The second factor is the extremely mild, snow-free winter. Without a snow cover, the vole populations in the grasses along highways are easily seen by perched hawks. With lots of available voles in the grass, many red-tails lose their autumnal impulse to migrate southward. Many of these birds may remain in upstate NY because of good hunting conditions. If some heavy, persisting snow hits, the birds can still go south of the snow line and locally disappear until March.

--John Blakeman

Wednesday, January 10, 2007

Lewis & Clark saw Osage Oranges: last of a series

But first owl news. One year after a Great Horned Owl was photographed in Central Park, almost to the day, another GHO was seen in the Ramble. That was on Tuesday, Jan 9, 2007. Last year's owl stayed more than a month. Day before yesterday's owl stayed the usual one day. Yesterday it was gone. Now....on to Osage Oranges.
Great Horned Owl in Ramble, January 10, 2006
Photo by Cal Vornberger

First they repelled cockroaches. Next it was spiders. Now ants.
Here's the last osage orange posting, from Missouri. Too good to miss.


On the occasion of the bi-centennial of Lewis and Clark's Voyage of Discovery, an artist painted a mural on a wall in the Museum beneath the Gateway Arch showing Meriwether Lewis sitting outside Pierre Chouteau's home (a site now a part of the Arch grounds). Lewis was making sketches of a huge Osage Orange tree and its weird fruit to send to President Jefferson before the Voyage had left St Louis, some of many sketches he would complete of the strange plants, birds and animals he and Clark would find on the journey west. These included of course Lewis' Woodpecker and Clark's Nutcracker.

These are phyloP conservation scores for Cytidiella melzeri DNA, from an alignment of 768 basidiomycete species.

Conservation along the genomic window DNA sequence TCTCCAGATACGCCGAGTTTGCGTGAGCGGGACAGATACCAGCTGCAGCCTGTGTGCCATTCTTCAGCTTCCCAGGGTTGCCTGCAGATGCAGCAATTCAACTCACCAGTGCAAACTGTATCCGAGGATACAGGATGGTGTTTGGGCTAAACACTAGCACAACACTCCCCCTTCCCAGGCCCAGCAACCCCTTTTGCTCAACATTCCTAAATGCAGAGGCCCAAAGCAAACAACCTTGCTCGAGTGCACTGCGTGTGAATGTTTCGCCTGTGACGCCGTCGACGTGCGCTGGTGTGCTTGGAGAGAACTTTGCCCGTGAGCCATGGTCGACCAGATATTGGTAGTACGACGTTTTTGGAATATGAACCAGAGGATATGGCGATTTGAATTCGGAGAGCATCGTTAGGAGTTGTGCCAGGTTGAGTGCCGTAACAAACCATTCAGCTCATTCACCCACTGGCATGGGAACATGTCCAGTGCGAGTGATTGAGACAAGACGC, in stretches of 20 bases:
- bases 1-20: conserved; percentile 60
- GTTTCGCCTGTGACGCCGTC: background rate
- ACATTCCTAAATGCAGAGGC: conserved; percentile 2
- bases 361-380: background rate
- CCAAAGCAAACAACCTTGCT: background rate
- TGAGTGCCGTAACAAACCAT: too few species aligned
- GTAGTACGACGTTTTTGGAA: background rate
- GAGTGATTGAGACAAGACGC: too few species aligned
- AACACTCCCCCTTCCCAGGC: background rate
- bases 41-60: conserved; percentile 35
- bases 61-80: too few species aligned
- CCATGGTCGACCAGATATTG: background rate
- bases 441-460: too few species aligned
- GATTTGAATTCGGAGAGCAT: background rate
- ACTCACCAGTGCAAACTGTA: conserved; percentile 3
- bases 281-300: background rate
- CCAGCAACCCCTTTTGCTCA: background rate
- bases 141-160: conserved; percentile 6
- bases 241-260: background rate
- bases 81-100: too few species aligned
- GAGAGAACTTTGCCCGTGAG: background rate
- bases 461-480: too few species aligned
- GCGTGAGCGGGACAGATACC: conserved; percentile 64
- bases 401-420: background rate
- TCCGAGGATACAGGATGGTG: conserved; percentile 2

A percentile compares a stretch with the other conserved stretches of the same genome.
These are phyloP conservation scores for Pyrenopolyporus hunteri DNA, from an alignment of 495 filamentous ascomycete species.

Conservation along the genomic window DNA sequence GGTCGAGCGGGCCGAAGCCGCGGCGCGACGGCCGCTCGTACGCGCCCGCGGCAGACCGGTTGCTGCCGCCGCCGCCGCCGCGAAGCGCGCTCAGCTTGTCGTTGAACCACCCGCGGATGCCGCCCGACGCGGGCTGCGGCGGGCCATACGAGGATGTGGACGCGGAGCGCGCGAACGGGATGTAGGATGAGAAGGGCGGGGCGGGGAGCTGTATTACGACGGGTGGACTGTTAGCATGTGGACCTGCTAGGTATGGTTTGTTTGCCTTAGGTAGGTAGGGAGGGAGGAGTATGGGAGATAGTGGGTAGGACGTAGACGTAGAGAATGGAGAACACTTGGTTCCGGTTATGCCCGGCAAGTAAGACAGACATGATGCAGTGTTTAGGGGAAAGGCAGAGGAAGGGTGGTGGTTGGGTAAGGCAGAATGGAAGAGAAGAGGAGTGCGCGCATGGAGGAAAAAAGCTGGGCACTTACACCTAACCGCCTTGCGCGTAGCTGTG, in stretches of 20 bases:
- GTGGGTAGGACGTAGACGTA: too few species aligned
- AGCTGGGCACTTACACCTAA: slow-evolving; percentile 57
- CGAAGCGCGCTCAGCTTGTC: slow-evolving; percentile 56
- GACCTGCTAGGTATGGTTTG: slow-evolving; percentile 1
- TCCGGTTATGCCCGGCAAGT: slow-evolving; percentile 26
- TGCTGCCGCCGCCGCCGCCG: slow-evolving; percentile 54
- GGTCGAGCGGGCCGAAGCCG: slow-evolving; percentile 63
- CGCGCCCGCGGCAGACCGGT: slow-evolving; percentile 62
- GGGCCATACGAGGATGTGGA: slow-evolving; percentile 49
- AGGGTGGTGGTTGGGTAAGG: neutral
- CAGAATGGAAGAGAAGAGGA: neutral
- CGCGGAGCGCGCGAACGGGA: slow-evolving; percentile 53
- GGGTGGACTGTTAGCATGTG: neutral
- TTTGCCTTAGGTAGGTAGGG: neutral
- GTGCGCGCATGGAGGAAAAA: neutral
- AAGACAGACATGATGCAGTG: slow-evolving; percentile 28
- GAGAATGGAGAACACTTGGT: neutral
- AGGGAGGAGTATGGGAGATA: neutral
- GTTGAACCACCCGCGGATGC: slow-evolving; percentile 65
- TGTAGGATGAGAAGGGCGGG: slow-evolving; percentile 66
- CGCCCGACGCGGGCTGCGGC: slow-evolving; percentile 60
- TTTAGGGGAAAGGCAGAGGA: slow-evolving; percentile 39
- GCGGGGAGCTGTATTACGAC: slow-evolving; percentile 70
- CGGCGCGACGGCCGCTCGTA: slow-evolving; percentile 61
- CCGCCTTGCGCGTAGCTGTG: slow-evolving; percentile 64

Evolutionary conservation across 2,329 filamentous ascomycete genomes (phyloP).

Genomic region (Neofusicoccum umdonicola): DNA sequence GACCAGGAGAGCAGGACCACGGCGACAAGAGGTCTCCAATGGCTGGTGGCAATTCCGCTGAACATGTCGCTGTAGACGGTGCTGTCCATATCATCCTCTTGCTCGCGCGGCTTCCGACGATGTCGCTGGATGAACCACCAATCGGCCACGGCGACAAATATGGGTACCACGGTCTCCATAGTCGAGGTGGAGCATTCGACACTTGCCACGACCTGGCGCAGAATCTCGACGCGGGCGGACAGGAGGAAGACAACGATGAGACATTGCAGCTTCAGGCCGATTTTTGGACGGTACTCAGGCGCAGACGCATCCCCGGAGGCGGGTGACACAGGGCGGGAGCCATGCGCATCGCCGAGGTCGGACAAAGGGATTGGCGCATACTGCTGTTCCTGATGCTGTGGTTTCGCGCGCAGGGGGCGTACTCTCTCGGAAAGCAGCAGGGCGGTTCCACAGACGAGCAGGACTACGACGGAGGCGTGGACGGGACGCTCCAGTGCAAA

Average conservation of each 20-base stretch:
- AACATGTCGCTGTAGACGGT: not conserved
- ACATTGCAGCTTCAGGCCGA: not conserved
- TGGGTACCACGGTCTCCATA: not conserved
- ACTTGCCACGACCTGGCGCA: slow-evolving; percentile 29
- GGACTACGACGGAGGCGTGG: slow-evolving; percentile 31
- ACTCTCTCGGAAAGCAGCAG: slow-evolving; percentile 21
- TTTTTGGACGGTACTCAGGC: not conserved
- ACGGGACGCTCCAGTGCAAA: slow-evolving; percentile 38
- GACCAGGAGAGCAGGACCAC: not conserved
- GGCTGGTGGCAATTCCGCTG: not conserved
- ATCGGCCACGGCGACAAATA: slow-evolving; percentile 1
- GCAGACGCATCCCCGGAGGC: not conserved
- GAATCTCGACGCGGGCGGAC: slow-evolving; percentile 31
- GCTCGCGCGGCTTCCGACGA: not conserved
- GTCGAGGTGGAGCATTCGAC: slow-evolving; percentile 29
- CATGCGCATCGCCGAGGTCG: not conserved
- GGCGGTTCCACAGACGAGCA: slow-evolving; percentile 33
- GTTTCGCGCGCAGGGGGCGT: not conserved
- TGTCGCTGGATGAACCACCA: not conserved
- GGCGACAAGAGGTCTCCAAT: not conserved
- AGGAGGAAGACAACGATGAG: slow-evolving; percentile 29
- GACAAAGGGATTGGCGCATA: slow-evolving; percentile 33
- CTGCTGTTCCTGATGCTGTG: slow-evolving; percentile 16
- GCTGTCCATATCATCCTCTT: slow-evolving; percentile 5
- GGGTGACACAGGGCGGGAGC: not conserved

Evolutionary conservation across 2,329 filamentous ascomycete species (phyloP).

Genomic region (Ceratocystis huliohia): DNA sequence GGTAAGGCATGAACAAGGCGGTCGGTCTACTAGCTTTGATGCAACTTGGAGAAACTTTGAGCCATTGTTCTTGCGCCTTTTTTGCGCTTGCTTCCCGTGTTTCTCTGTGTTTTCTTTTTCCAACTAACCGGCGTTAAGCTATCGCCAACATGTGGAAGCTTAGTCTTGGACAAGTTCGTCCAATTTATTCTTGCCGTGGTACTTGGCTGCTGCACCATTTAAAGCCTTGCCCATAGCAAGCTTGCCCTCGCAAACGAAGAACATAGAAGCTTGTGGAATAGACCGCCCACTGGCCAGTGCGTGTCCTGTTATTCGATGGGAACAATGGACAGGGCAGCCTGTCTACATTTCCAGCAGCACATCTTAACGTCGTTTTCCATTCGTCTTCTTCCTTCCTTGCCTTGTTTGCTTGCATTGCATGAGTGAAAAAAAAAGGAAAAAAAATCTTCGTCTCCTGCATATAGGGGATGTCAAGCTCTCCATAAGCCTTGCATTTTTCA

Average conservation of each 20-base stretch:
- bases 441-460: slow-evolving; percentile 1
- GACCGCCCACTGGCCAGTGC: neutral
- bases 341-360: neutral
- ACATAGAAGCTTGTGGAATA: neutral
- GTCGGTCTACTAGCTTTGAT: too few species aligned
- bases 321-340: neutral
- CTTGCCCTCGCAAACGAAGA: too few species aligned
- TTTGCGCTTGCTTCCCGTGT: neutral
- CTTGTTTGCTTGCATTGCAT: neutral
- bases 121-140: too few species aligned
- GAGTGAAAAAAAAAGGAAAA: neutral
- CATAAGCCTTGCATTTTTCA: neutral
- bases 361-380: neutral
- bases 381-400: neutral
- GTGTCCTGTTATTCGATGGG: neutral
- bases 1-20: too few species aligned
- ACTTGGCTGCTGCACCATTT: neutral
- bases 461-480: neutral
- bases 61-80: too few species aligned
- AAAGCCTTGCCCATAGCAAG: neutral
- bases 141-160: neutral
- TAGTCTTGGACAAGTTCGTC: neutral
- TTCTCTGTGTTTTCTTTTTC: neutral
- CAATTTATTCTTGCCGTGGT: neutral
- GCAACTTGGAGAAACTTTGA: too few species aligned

Today there are many such trees remaining in St Louis and across Missouri with their great whorls and rusty orange trunks, possibly because they were not commercially useful, but merely imposing and strangely beautiful. My mother had heard that the fruit was possibly repellent to the little ants that came in the kitchen after a rain...don't think they did much good, though.

Jacquelyn Chain
St Louis

Monday, January 08, 2007

Why woodpeckers' brains don't get addled and a Postscript

Riverside Park Red-headed Woodpecker
Photo by Scott Zevon

From the British Journal of Ophthalmology, 2002,86, 843:

To equip the bird for its ecological niche, evolution has provided the woodpecker with a thick bony skull with relatively spongy bone, especially at the occiput, and cartilage at the base of the mandible to partially cushion the incessant blows. Inside the skull, there is almost no cerebrospinal fluid in a very small subarachnoid space. The mandibles are attached to the skull by powerful muscles that contract a millisecond before strike, creating a tight, but cushioned structure at the moment of impact and distributing the force of the impact to the base and posterior aspects of the skull, thus bypassing the brain ( May et al, Lancet1976;1:454–5[Medline]).